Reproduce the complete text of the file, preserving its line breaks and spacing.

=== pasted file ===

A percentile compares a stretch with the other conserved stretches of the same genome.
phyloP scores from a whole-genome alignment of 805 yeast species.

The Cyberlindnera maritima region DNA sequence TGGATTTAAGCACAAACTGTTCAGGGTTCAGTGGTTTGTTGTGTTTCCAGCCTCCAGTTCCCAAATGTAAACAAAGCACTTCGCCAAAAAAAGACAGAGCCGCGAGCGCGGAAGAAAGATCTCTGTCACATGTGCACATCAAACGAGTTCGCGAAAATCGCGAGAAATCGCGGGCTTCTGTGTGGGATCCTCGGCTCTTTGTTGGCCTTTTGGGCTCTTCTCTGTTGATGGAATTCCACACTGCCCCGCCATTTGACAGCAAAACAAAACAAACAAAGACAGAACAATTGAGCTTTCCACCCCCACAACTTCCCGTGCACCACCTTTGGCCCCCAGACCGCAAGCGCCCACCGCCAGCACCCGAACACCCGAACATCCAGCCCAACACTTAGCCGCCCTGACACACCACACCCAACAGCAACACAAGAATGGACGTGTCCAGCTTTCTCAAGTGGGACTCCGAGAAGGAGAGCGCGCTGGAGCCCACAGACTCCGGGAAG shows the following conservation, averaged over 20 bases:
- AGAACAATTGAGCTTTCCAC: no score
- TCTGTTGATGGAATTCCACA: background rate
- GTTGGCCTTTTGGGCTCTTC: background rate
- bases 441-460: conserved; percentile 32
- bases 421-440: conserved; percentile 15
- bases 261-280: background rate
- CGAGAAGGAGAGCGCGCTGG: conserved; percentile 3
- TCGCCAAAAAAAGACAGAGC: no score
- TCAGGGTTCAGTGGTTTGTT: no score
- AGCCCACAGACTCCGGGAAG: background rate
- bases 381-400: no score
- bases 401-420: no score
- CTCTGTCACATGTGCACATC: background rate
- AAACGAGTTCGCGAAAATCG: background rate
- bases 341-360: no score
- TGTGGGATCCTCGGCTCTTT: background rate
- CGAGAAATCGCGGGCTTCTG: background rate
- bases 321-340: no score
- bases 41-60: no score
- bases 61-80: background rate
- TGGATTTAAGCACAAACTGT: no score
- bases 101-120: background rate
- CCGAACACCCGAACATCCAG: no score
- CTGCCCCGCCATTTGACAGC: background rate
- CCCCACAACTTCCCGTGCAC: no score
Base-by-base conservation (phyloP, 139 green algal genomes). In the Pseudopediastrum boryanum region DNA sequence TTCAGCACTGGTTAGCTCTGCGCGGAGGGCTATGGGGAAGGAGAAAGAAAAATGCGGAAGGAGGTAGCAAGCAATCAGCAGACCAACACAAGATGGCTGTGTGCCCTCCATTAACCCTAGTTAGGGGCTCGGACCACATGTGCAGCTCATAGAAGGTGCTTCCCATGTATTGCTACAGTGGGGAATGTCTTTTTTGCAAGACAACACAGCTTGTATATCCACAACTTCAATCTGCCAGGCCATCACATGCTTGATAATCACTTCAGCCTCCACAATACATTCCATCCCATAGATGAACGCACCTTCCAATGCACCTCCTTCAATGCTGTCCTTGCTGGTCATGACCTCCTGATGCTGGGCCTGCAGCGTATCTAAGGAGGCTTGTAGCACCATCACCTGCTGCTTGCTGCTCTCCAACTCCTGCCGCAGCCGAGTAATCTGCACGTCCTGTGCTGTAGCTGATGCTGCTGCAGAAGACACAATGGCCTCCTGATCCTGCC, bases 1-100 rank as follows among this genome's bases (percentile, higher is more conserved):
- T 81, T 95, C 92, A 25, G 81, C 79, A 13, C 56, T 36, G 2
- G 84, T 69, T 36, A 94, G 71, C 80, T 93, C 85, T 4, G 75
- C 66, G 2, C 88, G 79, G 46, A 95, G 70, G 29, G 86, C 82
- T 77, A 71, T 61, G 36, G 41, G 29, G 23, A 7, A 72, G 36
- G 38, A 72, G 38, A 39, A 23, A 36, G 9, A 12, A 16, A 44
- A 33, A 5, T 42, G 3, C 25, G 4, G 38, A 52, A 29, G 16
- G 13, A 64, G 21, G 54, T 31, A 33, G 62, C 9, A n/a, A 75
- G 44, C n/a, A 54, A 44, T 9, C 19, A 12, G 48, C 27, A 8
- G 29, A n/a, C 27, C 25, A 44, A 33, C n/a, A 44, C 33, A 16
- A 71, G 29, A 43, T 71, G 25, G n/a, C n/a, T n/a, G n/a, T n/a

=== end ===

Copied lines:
A percentile compares a stretch with the other conserved stretches of the same genome.
phyloP scores from a whole-genome alignment of 805 yeast species.

The Cyberlindnera maritima region DNA sequence TGGATTTAAGCACAAACTGTTCAGGGTTCAGTGGTTTGTTGTGTTTCCAGCCTCCAGTTCCCAAATGTAAACAAAGCACTTCGCCAAAAAAAGACAGAGCCGCGAGCGCGGAAGAAAGATCTCTGTCACATGTGCACATCAAACGAGTTCGCGAAAATCGCGAGAAATCGCGGGCTTCTGTGTGGGATCCTCGGCTCTTTGTTGGCCTTTTGGGCTCTTCTCTGTTGATGGAATTCCACACTGCCCCGCCATTTGACAGCAAAACAAAACAAACAAAGACAGAACAATTGAGCTTTCCACCCCCACAACTTCCCGTGCACCACCTTTGGCCCCCAGACCGCAAGCGCCCACCGCCAGCACCCGAACACCCGAACATCCAGCCCAACACTTAGCCGCCCTGACACACCACACCCAACAGCAACACAAGAATGGACGTGTCCAGCTTTCTCAAGTGGGACTCCGAGAAGGAGAGCGCGCTGGAGCCCACAGACTCCGGGAAG shows the following conservation, averaged over 20 bases:
- AGAACAATTGAGCTTTCCAC: no score
- TCTGTTGATGGAATTCCACA: background rate
- GTTGGCCTTTTGGGCTCTTC: background rate
- bases 441-460: conserved; percentile 32
- bases 421-440: conserved; percentile 15
- bases 261-280: background rate
- CGAGAAGGAGAGCGCGCTGG: conserved; percentile 3
- TCGCCAAAAAAAGACAGAGC: no score
- TCAGGGTTCAGTGGTTTGTT: no score
- AGCCCACAGACTCCGGGAAG: background rate
- bases 381-400: no score
- bases 401-420: no score
- CTCTGTCACATGTGCACATC: background rate
- AAACGAGTTCGCGAAAATCG: background rate
- bases 341-360: no score
- TGTGGGATCCTCGGCTCTTT: background rate
- CGAGAAATCGCGGGCTTCTG: background rate
- bases 321-340: no score
- bases 41-60: no score
- bases 61-80: background rate
- TGGATTTAAGCACAAACTGT: no score
- bases 101-120: background rate
- CCGAACACCCGAACATCCAG: no score
- CTGCCCCGCCATTTGACAGC: background rate
- CCCCACAACTTCCCGTGCAC: no score
Base-by-base conservation (phyloP, 139 green algal genomes). In the Pseudopediastrum boryanum region DNA sequence TTCAGCACTGGTTAGCTCTGCGCGGAGGGCTATGGGGAAGGAGAAAGAAAAATGCGGAAGGAGGTAGCAAGCAATCAGCAGACCAACACAAGATGGCTGTGTGCCCTCCATTAACCCTAGTTAGGGGCTCGGACCACATGTGCAGCTCATAGAAGGTGCTTCCCATGTATTGCTACAGTGGGGAATGTCTTTTTTGCAAGACAACACAGCTTGTATATCCACAACTTCAATCTGCCAGGCCATCACATGCTTGATAATCACTTCAGCCTCCACAATACATTCCATCCCATAGATGAACGCACCTTCCAATGCACCTCCTTCAATGCTGTCCTTGCTGGTCATGACCTCCTGATGCTGGGCCTGCAGCGTATCTAAGGAGGCTTGTAGCACCATCACCTGCTGCTTGCTGCTCTCCAACTCCTGCCGCAGCCGAGTAATCTGCACGTCCTGTGCTGTAGCTGATGCTGCTGCAGAAGACACAATGGCCTCCTGATCCTGCC, bases 1-100 rank as follows among this genome's bases (percentile, higher is more conserved):
- T 81, T 95, C 92, A 25, G 81, C 79, A 13, C 56, T 36, G 2
- G 84, T 69, T 36, A 94, G 71, C 80, T 93, C 85, T 4, G 75
- C 66, G 2, C 88, G 79, G 46, A 95, G 70, G 29, G 86, C 82
- T 77, A 71, T 61, G 36, G 41, G 29, G 23, A 7, A 72, G 36
- G 38, A 72, G 38, A 39, A 23, A 36, G 9, A 12, A 16, A 44
- A 33, A 5, T 42, G 3, C 25, G 4, G 38, A 52, A 29, G 16
- G 13, A 64, G 21, G 54, T 31, A 33, G 62, C 9, A n/a, A 75
- G 44, C n/a, A 54, A 44, T 9, C 19, A 12, G 48, C 27, A 8
- G 29, A n/a, C 27, C 25, A 44, A 33, C n/a, A 44, C 33, A 16
- A 71, G 29, A 43, T 71, G 25, G n/a, C n/a, T n/a, G n/a, T n/a